In Queensland, the state premier Annastacia Palaszczuk and Minister for State Development Dr Anthony Lynham unveiled a government-supported two-year agreement where Gevo will suppply aviation biofuels to Virgin Australia to support Virgin commercial flights and establish Brisbane as a biojet refueling hub.

“The biorefinery projects currently under development across Queensland have the potential to create 1100 jobs when they are operational,” the Premier said. “To get up and running, industrial-scale biorefinieries need a critical mass of customers to supply. That’s why it’s vital to get big industries like aviation and defence on board as potential customers.”

State Development Minister Dr Anthony Lynham said biojet can be produced from a range of organic materials, including sugarcane bagasse, molasses, wood waste and agave. “Some of the existing refinery projects being developed in Queensland will have the capability to produce biofuel for commercial aviation,” Dr Lynham said. “Queensland has a vision for a $1 billion biofutures sector by 2026,” Dr Lynham said. “Queensland’s bio-industrial revolution is here, and the dividends it’s going to pay our state in jobs and economic growth will mean a greener and more prosperous future for all Queenslanders.”

Across the broad advanced bioeconomy, even more reason for cheer.

In London, Unilever has signed an agreement to acquire Brazilian natural and organic food business Mãe Terra, which operates in several categories with a portfolio that includes organic cereals, cookies, snacks and culinary products. The main Mãe Terra categories represent a Brazilian market worth more than €8 billion (Euromonitor). Growing at over 30% per year, Mãe Terra has a strong brand equity and a clear purpose of making nutritious food accessible to all. This fits clearly with Unilever’s own sustainable nutrition strategy and its commitment to sustainable growth.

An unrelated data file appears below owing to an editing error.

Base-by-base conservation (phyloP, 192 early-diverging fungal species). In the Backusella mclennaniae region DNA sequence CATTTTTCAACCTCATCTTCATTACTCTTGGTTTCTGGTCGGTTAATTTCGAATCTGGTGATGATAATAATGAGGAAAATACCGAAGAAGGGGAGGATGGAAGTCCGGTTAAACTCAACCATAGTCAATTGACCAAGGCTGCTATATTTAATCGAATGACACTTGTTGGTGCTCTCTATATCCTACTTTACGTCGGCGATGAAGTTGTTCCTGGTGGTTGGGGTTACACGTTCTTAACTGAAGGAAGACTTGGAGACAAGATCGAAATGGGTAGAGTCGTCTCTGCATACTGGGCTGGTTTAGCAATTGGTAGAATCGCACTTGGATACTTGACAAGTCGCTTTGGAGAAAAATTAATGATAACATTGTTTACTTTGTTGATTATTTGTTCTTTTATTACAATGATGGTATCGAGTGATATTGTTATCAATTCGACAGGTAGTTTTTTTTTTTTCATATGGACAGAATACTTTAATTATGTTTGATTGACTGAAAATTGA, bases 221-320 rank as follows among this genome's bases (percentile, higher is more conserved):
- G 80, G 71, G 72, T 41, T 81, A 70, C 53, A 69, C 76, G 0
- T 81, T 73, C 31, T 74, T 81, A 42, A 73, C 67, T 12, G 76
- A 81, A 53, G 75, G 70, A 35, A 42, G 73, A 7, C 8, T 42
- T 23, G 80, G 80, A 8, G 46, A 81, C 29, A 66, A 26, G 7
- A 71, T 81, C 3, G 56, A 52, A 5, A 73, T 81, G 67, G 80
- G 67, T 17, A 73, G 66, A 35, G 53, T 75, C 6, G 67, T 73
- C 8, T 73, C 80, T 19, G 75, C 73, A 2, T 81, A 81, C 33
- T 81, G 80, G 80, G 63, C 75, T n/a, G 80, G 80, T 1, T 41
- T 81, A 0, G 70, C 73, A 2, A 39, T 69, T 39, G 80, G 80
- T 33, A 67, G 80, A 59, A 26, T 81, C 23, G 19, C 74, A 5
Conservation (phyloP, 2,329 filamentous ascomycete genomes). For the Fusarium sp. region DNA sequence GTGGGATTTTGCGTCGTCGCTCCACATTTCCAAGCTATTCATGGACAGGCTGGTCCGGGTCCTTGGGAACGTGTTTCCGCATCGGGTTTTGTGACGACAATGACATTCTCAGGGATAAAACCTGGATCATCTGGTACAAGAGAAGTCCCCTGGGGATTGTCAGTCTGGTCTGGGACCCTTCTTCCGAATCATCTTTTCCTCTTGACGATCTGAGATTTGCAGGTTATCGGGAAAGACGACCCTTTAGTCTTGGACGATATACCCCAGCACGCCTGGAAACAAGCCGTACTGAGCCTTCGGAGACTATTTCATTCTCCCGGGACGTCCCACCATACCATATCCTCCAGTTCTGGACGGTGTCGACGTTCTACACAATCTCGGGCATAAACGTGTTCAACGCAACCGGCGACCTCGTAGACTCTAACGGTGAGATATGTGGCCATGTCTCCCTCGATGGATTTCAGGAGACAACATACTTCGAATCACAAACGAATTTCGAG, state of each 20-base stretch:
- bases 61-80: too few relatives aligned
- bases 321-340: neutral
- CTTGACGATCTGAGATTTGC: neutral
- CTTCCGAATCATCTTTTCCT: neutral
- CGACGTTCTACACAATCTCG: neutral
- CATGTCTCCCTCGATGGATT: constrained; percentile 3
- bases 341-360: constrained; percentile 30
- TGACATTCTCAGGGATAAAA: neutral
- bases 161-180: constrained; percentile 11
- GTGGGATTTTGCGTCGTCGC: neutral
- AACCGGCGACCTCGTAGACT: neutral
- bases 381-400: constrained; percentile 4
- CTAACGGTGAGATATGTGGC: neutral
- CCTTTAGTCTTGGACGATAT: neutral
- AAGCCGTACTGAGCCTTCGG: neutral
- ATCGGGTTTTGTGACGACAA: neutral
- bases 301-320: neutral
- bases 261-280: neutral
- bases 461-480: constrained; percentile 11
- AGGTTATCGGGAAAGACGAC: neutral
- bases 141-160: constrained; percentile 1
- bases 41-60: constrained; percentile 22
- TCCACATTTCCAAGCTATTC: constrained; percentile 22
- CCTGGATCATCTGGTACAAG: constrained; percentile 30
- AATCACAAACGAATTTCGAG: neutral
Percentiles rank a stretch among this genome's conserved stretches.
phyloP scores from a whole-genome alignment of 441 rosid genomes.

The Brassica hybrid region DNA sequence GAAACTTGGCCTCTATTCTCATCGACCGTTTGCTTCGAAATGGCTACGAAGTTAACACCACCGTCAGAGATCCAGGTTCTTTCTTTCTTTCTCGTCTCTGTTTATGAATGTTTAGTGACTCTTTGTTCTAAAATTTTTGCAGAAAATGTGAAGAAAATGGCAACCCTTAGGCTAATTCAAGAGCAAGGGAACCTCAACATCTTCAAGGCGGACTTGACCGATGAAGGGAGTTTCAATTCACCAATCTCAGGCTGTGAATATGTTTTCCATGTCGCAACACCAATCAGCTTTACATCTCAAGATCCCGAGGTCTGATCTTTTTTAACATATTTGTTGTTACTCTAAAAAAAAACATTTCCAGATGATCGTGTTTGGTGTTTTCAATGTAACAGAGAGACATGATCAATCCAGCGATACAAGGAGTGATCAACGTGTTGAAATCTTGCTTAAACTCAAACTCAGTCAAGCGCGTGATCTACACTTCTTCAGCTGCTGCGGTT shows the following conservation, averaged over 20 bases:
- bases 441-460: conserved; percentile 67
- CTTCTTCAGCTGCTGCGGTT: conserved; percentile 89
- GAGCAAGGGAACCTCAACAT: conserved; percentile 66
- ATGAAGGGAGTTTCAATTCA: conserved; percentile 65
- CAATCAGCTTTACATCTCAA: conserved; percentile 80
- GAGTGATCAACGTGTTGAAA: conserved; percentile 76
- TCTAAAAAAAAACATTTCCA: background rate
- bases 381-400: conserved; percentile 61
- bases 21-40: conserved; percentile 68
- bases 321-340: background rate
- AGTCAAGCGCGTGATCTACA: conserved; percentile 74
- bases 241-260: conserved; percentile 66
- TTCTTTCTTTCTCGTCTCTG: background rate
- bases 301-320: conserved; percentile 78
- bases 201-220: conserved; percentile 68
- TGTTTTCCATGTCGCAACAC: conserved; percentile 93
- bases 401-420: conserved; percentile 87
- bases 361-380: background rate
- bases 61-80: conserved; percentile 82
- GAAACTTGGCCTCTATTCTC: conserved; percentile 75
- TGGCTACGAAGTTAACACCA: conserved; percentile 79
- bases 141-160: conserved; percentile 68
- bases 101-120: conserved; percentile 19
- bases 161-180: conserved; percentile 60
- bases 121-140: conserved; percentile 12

In France, microbiome start-up Eligo Bioscience has secured a $20 million Series A round led by Khosla Ventures and Seventure Partners, including a $2 million award from the Worldwide Innovation Challenge. This comes just months after Eligo was selected as one of the 30 Most Innovative Companies in 2017 by the World Economic Forum. This funding will enable Eligo to strengthen its biotherapeutic platform, begin clinical trials for its lead indication and extensively grow its international team of scientists, engineers, and executives.

Perhapss most significantly if subtly of all, Calyxt’s first alfalfa product candidate has been designated as a non-regulated article under “Am I Regulated?” Process by Biotechnology Regulatory Services of the Animal and Plant Health Inspection Service (APHIS), an agency of the USDA. Significant, because it is a gene-edited varietal, and the first ever alfalfa product to receive the non-regulated distinction from the USDA. The collaboration between Calyxt and S&W Seed Company is focused on providing enhanced traits in alfalfa seed varieties that can drive improved productivity, while decreasing input costs to meet the growing global demand for higher quality alfalfa products.

The Bottom Line

In nutrition markets, we’re seeing the US government getting out of the way, and in fuel markets the EPA is taking a far more activist role in seeking to reduce the US biofuels market established by mandate under the RFS. Yet, we continue to see action in aviation circles to bring forward liquid fuels — which are right now being produced in small volumes and available at higher costs to consumers.

Cost — what will consumers pay more for? Same-old performmance with green, scoietal benefits? That’s proving to be a challenge. Significant benefits attract consumers — as we reported only yesterday, the real undeniable benefit driving adoption of electric cars in states like California is “access to high-occupancy vehicle lanes” for faster communting times.

So, faster is good, cheaper is good. Better for employment, energy security and emissions? The old triad that has long supported renewable fuels and the advanced bioeconomy is looking tired in some of it’s key constituencies.